Will Salt Water Dry Up?

Water is a crucial component for all forms of life. Without it, life as we know it could not continue. It’s distinct from other chemicals due to its unusual features. When salt is added, a lot of different things happen chemically and physically. In this piece, I’ll explain whether or not seawater evaporates.

Thus, it begs the question: does saltwater evaporate? As you probably guessed, salt crystals form as saltwater evaporates. And the rate of evaporation of the salt solution is reduced by the addition of salt to pure water. Because the salt solution’s saturation vapour pressure is dropping, this is what happens. Vapor pressure differential between the air in contact with the salt solution and the air at some altitude is directly proportional to the rate of evaporation.

Salts (sodium chloride, magnesium chloride, and potassium chloride) are naturally occurring components of many types of water. It has been found experimentally that the amount of salt in the water has a significant impact on the rate of evaporation.

Evaporation is the phase transition from a liquid to a gas caused by an increase in temperature or a decrease in pressure.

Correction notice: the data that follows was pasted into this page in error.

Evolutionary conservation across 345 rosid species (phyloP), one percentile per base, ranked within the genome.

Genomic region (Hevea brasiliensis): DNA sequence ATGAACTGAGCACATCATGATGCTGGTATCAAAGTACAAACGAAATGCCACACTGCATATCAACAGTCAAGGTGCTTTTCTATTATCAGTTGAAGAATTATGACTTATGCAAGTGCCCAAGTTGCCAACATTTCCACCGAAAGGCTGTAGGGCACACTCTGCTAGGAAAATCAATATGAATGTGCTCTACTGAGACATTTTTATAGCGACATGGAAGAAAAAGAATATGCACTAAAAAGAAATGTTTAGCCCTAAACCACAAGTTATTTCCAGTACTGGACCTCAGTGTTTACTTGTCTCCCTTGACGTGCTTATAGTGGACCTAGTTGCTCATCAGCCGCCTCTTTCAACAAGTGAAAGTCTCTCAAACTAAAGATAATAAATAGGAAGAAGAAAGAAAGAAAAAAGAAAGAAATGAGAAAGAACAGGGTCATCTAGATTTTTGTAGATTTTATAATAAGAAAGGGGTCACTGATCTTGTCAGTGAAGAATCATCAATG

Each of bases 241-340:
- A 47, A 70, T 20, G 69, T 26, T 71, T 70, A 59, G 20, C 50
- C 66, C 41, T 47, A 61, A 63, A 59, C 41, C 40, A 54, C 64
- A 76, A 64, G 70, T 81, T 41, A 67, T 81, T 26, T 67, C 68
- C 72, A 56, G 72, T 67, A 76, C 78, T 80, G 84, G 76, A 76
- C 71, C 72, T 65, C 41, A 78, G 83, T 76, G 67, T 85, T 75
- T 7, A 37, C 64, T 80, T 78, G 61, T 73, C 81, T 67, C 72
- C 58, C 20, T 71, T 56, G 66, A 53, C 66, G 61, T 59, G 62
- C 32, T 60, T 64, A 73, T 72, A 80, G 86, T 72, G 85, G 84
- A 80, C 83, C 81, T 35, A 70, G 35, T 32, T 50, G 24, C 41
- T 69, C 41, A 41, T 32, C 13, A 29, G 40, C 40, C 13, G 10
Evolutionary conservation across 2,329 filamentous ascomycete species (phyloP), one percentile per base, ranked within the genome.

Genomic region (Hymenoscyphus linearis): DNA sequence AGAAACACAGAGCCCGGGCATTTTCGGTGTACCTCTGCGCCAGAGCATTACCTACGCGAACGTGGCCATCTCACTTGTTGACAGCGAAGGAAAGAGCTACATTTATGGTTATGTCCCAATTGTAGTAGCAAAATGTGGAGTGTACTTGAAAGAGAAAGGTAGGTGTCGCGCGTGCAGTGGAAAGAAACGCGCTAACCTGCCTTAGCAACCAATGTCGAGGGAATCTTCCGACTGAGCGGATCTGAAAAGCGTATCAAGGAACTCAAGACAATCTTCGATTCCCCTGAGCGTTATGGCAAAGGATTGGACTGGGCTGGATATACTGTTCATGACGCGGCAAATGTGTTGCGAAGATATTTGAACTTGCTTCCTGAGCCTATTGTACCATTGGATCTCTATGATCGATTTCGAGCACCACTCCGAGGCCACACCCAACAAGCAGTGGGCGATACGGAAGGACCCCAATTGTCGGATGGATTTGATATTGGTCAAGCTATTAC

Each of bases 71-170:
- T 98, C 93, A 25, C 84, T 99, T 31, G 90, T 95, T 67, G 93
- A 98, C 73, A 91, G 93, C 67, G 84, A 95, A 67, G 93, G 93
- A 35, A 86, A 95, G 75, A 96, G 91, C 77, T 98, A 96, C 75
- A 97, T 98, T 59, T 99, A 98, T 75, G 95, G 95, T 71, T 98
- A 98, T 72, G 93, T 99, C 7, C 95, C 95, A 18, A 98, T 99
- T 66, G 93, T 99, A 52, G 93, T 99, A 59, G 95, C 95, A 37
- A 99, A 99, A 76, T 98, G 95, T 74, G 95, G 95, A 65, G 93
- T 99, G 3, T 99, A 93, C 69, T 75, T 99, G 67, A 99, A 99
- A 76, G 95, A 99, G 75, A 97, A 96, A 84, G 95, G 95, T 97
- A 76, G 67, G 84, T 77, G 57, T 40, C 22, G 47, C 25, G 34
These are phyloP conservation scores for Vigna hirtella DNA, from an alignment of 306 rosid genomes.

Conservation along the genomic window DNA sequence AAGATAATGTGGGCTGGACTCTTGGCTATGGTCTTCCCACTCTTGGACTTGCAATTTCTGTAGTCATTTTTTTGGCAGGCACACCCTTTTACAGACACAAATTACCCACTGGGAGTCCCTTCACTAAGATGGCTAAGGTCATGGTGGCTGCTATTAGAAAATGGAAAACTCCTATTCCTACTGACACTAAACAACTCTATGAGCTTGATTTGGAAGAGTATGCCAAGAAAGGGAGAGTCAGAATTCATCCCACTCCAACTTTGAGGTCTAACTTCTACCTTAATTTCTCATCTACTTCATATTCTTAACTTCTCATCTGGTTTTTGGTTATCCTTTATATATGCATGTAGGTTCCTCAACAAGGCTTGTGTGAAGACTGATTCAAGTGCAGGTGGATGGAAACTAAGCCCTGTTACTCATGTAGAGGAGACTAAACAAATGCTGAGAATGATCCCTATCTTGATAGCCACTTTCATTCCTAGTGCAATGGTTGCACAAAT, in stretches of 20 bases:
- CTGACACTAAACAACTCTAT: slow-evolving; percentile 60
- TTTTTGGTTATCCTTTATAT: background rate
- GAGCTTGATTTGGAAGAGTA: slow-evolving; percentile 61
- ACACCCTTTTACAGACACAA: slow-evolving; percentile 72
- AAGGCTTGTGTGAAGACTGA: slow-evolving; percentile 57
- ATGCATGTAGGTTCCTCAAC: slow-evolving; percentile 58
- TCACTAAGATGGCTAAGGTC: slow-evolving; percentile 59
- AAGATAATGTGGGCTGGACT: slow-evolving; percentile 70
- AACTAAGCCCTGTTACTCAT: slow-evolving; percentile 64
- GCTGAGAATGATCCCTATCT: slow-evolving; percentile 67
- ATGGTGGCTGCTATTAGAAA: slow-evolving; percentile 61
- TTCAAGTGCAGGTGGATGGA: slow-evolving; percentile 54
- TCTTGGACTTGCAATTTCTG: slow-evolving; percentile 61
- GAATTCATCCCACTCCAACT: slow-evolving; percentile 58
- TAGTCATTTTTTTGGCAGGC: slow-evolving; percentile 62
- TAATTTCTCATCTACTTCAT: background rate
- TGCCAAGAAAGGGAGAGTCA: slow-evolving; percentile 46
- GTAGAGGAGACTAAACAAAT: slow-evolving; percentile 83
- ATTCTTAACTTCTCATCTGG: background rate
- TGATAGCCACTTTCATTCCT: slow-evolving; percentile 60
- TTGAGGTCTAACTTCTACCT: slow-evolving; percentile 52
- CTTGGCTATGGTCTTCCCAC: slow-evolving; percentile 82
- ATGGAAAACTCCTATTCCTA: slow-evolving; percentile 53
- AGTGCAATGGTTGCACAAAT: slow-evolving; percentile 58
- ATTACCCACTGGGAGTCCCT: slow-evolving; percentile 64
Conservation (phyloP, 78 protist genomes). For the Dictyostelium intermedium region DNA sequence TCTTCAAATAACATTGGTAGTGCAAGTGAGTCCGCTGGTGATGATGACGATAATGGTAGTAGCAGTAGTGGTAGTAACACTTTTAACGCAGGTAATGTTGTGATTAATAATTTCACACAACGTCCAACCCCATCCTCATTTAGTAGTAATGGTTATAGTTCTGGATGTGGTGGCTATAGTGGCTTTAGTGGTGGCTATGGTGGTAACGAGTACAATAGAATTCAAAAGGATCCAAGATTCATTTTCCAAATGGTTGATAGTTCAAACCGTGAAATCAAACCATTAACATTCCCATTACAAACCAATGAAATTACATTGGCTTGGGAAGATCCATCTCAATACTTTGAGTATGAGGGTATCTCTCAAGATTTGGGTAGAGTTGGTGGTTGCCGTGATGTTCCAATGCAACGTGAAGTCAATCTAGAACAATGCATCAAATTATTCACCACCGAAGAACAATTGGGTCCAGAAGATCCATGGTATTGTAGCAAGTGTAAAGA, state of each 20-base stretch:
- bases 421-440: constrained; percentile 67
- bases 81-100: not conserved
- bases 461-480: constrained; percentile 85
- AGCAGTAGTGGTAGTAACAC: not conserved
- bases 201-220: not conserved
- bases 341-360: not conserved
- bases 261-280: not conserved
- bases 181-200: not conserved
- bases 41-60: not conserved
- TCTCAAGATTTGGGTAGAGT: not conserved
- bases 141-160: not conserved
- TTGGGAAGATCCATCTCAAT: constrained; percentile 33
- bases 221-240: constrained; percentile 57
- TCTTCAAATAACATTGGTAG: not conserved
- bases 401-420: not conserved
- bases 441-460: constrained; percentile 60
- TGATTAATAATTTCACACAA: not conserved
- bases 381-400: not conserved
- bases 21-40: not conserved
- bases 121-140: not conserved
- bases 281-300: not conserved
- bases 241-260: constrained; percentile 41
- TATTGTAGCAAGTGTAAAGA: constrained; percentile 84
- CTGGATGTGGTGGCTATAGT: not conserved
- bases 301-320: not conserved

When a substance is in a liquid condition, some percentage of its molecules will escape as vapour. Some environmental conditions, such as pressure, temperature, humidity, etc., affect the rate of evaporation.

In a similar vein, saltwater, which is a solution in a liquid state, loses its molecules in the form of vapours at temperatures and vapour pressures above those at which the solution is liquid.

The water molecules around the salt particles in a salt solution prevent the salt from re-crystallizing.

When water evaporates, some of the water molecules go up in smoke, while others stay to keep the salt crystals apart. All the water evaporates, leaving behind the salt crystals, which then recrystallize.

Science Experiment With Salt Water

High school chemistry lab practicals typically include a salt crystallisation experiment. The goal is to achieve crystallisation of the salt solution.

Evaporating seawater is the method of choice to obtain salt crystals. Here are the measures to take to carry out this experiment.

Put some salt into a pan of water and stir it around until it’s totally dissolved.

Prepare a baking sheet with the dark paper. The water molecules are given more energy, allowing them to evaporate more quickly, thanks to the dark hue of the sheet.

Place the baking sheet with the salt solution in it in a warm area, such as the sun or a window.

Over the course of a few hours, the water level will drop as the solution evaporates off the water molecules.

If you let it sit for a few hours and keep track of what happens, you’ll notice that the water evaporates and crystallised salt is left behind.

The salt is also processed from seawater. Extraction of salt from saltwater is performed on a massive scale. The idea, though, remains the same.

How does salt influence the rate at which water evaporates?